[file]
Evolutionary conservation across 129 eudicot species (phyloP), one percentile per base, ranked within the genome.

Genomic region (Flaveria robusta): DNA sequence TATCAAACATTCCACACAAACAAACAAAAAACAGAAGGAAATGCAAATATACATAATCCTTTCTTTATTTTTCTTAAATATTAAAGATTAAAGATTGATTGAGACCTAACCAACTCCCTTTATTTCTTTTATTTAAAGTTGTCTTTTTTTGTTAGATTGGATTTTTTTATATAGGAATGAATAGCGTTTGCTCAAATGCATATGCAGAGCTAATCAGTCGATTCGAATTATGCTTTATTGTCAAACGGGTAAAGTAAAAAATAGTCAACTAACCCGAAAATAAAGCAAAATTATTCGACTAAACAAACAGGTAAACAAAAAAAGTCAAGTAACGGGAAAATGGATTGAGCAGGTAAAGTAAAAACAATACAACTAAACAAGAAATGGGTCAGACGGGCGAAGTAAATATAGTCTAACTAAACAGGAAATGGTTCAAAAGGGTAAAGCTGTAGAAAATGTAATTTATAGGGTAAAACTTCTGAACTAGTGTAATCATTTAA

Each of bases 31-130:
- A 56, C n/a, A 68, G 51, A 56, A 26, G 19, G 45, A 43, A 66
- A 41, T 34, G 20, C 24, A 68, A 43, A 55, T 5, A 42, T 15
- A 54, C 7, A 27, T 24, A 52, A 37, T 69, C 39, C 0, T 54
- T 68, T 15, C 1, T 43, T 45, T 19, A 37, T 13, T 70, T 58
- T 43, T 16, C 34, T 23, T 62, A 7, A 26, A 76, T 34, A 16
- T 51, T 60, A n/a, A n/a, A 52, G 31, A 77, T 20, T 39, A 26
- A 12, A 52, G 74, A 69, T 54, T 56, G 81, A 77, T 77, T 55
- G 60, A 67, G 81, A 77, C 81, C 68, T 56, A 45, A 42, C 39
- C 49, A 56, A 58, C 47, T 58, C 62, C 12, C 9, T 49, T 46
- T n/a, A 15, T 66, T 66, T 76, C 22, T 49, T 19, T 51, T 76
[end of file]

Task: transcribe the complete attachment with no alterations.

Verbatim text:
Evolutionary conservation across 129 eudicot species (phyloP), one percentile per base, ranked within the genome.

Genomic region (Flaveria robusta): DNA sequence TATCAAACATTCCACACAAACAAACAAAAAACAGAAGGAAATGCAAATATACATAATCCTTTCTTTATTTTTCTTAAATATTAAAGATTAAAGATTGATTGAGACCTAACCAACTCCCTTTATTTCTTTTATTTAAAGTTGTCTTTTTTTGTTAGATTGGATTTTTTTATATAGGAATGAATAGCGTTTGCTCAAATGCATATGCAGAGCTAATCAGTCGATTCGAATTATGCTTTATTGTCAAACGGGTAAAGTAAAAAATAGTCAACTAACCCGAAAATAAAGCAAAATTATTCGACTAAACAAACAGGTAAACAAAAAAAGTCAAGTAACGGGAAAATGGATTGAGCAGGTAAAGTAAAAACAATACAACTAAACAAGAAATGGGTCAGACGGGCGAAGTAAATATAGTCTAACTAAACAGGAAATGGTTCAAAAGGGTAAAGCTGTAGAAAATGTAATTTATAGGGTAAAACTTCTGAACTAGTGTAATCATTTAA

Each of bases 31-130:
- A 56, C n/a, A 68, G 51, A 56, A 26, G 19, G 45, A 43, A 66
- A 41, T 34, G 20, C 24, A 68, A 43, A 55, T 5, A 42, T 15
- A 54, C 7, A 27, T 24, A 52, A 37, T 69, C 39, C 0, T 54
- T 68, T 15, C 1, T 43, T 45, T 19, A 37, T 13, T 70, T 58
- T 43, T 16, C 34, T 23, T 62, A 7, A 26, A 76, T 34, A 16
- T 51, T 60, A n/a, A n/a, A 52, G 31, A 77, T 20, T 39, A 26
- A 12, A 52, G 74, A 69, T 54, T 56, G 81, A 77, T 77, T 55
- G 60, A 67, G 81, A 77, C 81, C 68, T 56, A 45, A 42, C 39
- C 49, A 56, A 58, C 47, T 58, C 62, C 12, C 9, T 49, T 46
- T n/a, A 15, T 66, T 66, T 76, C 22, T 49, T 19, T 51, T 76